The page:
Falstaff

Falstaff

Falstaff

Falstaff

Excerpt

In an earlier study (Ruin the Sacred Truths, 1989) I ventured the judgment that Shakespeare's Falstaff was a successful representation of what Freud thought impossible, a human being without a superego. Nietzsche, I remarked, had attempted just such a representation in his Zarathustra, and rather conspicuously had failed. What I forgot then, or more likely repressed, was that Freud had commented upon Falstaff in his jokes and Their Relation to the Unconscious (1905). As a fierce Falstaffian, and a rather ambivalent Freudian, I rather dislike Freud on Falstaff, and I quote it here with some distaste:

The grandiose humorous effect of a figure like that of the fat knight Sir John Falstaff rests on an economy in contempt and indignation. We recognize him as an undeserving gormandizer and swindler, but our condemnation is disarmed by a whole number of factors. We can see that he knows himself as well as we do; he impresses us by his wit, and, besides this, his physical misproportion has the effect of encouraging us to take a comic view of him instead of a serious one, as though the demands of morality and honor must rebound from so fat a stomach. His doings are on the whole harmless, and are almost excused by the common baseness of the people he cheats. We admit that the poor fellow has a right to try to live and enjoy himself like anyone else, and we almost pity him because in the chief situations we find him a plaything in the hands of someone far his superior. So we cannot feel angry with him and we add all that we economize in indignation with him to the comic pleasure which he affords us apart from this. Sir John's own humor arises in fact from the superiority of an ego which neither his physical nor his moral defects can rob of its cheerfulness and assurance.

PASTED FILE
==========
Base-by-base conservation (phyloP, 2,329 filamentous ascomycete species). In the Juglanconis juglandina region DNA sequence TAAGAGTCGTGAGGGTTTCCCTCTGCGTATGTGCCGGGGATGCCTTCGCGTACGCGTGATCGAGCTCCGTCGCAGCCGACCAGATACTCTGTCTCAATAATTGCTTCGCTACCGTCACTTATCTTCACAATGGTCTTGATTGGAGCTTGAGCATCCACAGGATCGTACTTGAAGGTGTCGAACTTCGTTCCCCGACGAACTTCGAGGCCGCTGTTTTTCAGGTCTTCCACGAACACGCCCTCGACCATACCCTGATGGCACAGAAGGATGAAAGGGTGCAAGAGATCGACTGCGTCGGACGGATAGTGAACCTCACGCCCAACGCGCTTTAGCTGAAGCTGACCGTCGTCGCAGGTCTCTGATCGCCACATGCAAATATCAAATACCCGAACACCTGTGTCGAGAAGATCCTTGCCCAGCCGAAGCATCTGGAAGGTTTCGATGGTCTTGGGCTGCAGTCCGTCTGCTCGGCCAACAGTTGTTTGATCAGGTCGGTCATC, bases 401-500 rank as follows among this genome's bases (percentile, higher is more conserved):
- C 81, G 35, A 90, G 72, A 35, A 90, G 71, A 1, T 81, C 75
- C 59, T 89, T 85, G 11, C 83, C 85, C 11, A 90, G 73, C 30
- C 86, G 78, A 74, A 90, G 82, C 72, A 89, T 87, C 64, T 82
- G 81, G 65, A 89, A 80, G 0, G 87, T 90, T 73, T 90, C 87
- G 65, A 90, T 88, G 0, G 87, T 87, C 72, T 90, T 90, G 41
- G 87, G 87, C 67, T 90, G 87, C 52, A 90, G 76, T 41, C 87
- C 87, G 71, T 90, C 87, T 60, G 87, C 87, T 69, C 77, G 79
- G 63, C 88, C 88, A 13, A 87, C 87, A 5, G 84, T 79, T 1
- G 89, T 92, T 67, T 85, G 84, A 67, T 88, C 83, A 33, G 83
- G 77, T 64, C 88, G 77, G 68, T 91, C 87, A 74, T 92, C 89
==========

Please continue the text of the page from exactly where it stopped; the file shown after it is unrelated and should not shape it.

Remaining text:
Freud's economics of the psyche certainly are not Shakespeare's, and I am reminded again how much we need a Shakespearean reading of Freud and how little use is a Freudian reading of Shakespeare. The cheerfulness and assurance of the greatest wit in all literature do not stem from the superiority of his ego but from his freedom, specifically freedom of his ego from the superego. It is dangerous to . . .

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